CBS News Crew Caught in Wave of Bombings
ROBERT SIEGEL, host:
Meantime, there was violence today in two theaters involving American troops. In Afghanistan's capital, Kabul, there were riots and chants of death to America after a fatal traffic accident involving a U.S. convoy and some civilian vehicles.
In Iraq, a new wave of violence claimed more than 50 lives. Two CBS journalists, a U.S. soldier and a contractor were among those killed when a convoy from the 4th Infantry Division was attacked, and CBS Baghdad correspondent Kimberly Dozier is reported in critical condition.
We begin this hour with Iraq and NPR's Peter Kenyon, in Baghdad.
PETER KENYON reporting:
British cameraman Paul Douglas was a veteran of the world's hellish places. The 48-year-old had captured scenes for CBS in Bosnia, Rwanda, Pakistan, Afghanistan and then Iraq. His colleague, fellow Briton James Brolin, had gathered sound as a freelancer for CBS in both Afghanistan and Iraq.
Today they were squeezed into a Humvee with their American correspondent, Kimberly Dozier, on a Memorial Day patrol with the 4th Infantry Division in Baghdad. The embed was only supposed to last a few hours. The convoy stopped at a traffic circle near a bridge crossing the Tigris River. Dozier, Douglas and Brolin jumped out of the armored vehicle. CBS said it believes the trio was wearing its protective gear.
The U.S. military said the explosion that engulfed the convoy came from a car bomb. Douglas and Brolin were killed, along with one soldier and an Iraqi contractor. Dozier and six wounded soldiers were rushed to a U.S. military hospital, where CBS says Dozier underwent emergency surgery. The network said the 39-year-old was in critical condition, but doctors were cautiously optimistic about her prognosis.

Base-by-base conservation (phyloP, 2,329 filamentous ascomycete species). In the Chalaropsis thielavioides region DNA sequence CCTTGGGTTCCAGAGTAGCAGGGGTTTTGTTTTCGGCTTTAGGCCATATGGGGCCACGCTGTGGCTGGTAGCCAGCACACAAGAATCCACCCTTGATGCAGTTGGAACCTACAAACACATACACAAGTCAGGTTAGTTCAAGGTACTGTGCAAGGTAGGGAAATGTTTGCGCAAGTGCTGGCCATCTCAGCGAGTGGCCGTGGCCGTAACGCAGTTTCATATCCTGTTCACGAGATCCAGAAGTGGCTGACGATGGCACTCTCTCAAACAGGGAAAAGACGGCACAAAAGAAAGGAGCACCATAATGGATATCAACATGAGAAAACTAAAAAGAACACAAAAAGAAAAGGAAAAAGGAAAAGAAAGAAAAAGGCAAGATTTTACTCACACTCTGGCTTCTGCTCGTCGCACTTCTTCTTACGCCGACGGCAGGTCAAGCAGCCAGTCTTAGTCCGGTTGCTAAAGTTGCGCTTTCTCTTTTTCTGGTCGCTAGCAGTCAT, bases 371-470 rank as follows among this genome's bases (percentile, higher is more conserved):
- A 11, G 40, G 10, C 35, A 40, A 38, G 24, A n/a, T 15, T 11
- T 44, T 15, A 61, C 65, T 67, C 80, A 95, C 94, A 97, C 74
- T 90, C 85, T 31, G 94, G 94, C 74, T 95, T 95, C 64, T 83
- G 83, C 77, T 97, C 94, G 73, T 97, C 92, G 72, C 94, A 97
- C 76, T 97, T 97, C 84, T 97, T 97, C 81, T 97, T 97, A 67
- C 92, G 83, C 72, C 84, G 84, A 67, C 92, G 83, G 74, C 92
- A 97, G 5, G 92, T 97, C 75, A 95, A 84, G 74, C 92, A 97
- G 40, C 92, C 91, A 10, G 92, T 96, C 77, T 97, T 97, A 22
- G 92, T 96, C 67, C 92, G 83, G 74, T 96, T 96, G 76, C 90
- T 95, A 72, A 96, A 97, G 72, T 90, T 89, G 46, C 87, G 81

Dozier's also no stranger to combat situations. Besides Iraq, she's reported from Kosovo, Afghanistan and on the Israeli-Palestinian conflict. In this clip from the CBS News web site, Dozier reported last month on the third anniversary of the U.S.-led invasion of Iraq:
Ms. KIMBERLY DOZIER (Correspondent, CBS News): Well after three years here, we've all almost become immune to a lot of the violence. It's as if sometimes we're reciting numbers instead of talking about actual people who've been killed.
KENYON: CBS News and Sports President Sean McManus called today's incident a devastating loss. The network said Paul Douglas leaves a wife, two daughters and three grandchildren. James Brolin was married, with two children.
(Soundbite of airplane engine)
KENYON: For Iraqis, it was another day of random brutality and terror. In the aftermath of this attack in central Baghdad, U.S. military helicopters circled overhead, dropping flares near the spot where Iraqi officials said a suicide car bomber had killed three Iraqi civilians and wounded five.
In the northern part of the city, the bodies piled up faster than rescue crews could deal with them. A dozen students torn apart by a car bomb intended for an Iraqi patrol. A professor at Mustan Sarea(ph) University gunned down on the street. A pair of car bombs featured explosives packed into the type of minibus that is seen everywhere in Baghdad.
North of the capital, a mid-size bus full of laborers was hit by a car bomb in the small town of Hollis(ph), not far from Bakuba. Southeast of the capital 12 more bodies, all executed, all wearing Iraqi police uniforms. At the Baghdad morgue, officials reported 65 bodies delivered in the past 24 hours, each one shot in the head. They weren't included in the day's death toll because it wasn't clear when they'd been killed.
U.S. officials are hoping Iraq's new government will begin to reign in the violence. Inside the fortified green zone this week, Iraqi lawmakers have bickered about critical security ministries that still lack permanent ministers. But they agree on one thing, the need for armored cars.
Peter Kenyon, NPR News, Baghdad.
NPR transcripts are created on a rush deadline by a contractor for NPR, and accuracy and availability may vary. This text may not be in its final form and may be updated or revised in the future. Please be aware that the authoritative record of NPR’s programming is the audio.